As of this writing, I have 5 Apple Watch bands. I got the white Sport band with the Watch last April and I adore this band. The silicone…sorry, “fluoroelastomer” is comfortable in all situations. It’s my go to band for workouts (since I don’t want to sweat into my leather bands, yuck) and more casual days. It looks sharp. And despite being pure white and being sweat on more than any other band, it’s still perfectly white almost a year later.
I’ve also gotten a blue Sport band which is a little more playful and matches my iPhone case. My wife got me 2 Fossil weather bands for my birthday that I really enjoy as well. These were not made for the Apple Watch, but with a couple lug sets and minor surgery on my part, they are a couple classy Apple Watch bands. And my most recent addition is a knockoff Milanese Loop band that I got for less than $25 on Amazon. Because each band is distinct and they are so easy to swap in and out, I’m changing my look all the time. Steve Jobs types who don’t want to decide what shirt to wear in the morning may not like this, but I love the freedom.
In addition to changing the physical look of the watch, I also cycle between a couple watch faces. I tend to stick with one for months at a time, but when I do switch it’s usually between Modular and Utility. The other watch faces, like the Time-lapse, Motion, and Solar, are cool and show off what a smart watch can do that a regular watch can’t, but I don’t love them and never use them. I love my complications and prefer the watch faces that emphasize them over cool graphical effects.
I’ve gone on at length about why I think activity tracking on the Apple Watch is amazing, so here’s an excerpt from my previous write up:
When I first got the Apple Watch, I thought the three rings system was a clever way to track your activity, but ultimately thought it was inferior to apps like Runkeeper’s Breeze app, which have dynamic step goals. Now, after about 10 months working on filling those rings everyday, I feel safe saying this the the best fitness tracking system I have ever used.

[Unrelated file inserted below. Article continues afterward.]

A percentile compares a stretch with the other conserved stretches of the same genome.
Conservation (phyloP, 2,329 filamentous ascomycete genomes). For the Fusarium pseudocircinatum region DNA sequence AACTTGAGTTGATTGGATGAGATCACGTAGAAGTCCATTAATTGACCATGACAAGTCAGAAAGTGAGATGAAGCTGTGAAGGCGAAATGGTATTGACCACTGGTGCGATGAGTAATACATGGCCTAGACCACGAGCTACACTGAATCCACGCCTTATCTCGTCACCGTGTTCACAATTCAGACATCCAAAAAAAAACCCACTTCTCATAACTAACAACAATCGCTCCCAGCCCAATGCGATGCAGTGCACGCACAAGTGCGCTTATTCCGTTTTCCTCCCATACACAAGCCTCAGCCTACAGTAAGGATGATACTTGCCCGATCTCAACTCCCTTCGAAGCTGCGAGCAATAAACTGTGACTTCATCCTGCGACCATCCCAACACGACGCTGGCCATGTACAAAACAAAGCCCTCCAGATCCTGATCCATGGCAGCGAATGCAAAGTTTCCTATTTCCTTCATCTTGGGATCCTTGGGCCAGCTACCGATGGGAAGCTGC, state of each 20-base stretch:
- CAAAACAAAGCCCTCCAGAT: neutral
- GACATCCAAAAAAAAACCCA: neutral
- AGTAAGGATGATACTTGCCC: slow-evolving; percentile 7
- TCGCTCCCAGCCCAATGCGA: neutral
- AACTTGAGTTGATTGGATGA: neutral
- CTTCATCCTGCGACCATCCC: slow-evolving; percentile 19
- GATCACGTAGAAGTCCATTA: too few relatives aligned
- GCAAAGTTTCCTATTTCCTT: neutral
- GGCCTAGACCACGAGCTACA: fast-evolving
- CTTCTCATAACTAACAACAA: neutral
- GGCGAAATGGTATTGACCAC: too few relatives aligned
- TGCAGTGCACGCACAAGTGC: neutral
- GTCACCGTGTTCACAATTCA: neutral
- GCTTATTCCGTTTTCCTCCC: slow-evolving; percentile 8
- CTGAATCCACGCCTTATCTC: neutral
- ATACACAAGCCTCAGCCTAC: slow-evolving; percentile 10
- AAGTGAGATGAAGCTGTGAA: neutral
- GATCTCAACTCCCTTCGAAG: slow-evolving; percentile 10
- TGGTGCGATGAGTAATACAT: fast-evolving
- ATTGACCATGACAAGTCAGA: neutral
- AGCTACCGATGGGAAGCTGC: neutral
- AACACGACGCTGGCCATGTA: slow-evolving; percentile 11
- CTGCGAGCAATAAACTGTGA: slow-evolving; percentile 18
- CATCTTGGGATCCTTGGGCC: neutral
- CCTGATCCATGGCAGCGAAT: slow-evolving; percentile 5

The brilliance of this system is that it’s tracking more than just steps. Fitbit, Jawbone, and Breeze all use steps as the ultimate measure of how “active” you were in a given day. We all know that this is a pretty rudimentary way to track one’s fitness, but making pedometers is easy, and that’s just what we’ve done. Steps = health.
But there’s more to fitness, and the Apple Watch’s rings make you look at fitness differently.
Judging my fitness progress based on steps seems so archaic now that I can’t see myself ever using a fitness tracker that just uses that as a metric.
When you combine the built in fitness tracking components with Apple’s own Workouts app and nice third party apps like Strava, you have a great wearable for fitness obsessives. When you then consider all the interesting work Apple is doing with ResearchKit and CareKit to make the Apple Watch an essential part in long term health management and study, you can’t help but be impressed with how much value can be gleaned from this little watch.
As nice as Apple Pay is with an iPhone (I will talk your ear off about how much better Apple Pay is than EMV), it’s even better on the Apple Watch. I tap the side button2 and hold it to the reader and I’m done. Like all the best Apple Watch features, it’s fast and easier than doing the same thing with my phone.
Outside of one time when a barista rolled their eyes when I used it, every instance of using Apple Pay on my watch has gone perfectly.
Alarms and quick timers
I currently wear my watch about 23 hours a day. I charge it for about an hour at the end of the night and put it on before I go to sleep. I’m woken up at 7AM by my watch buzzing on my wrist and emitting a relatively soft “ding ding ding ding!” Sure, this means that my alarm is attached to my wrist, so snoozing it is easier than any regular alarm clock, but I have been pretty good about getting up…usually.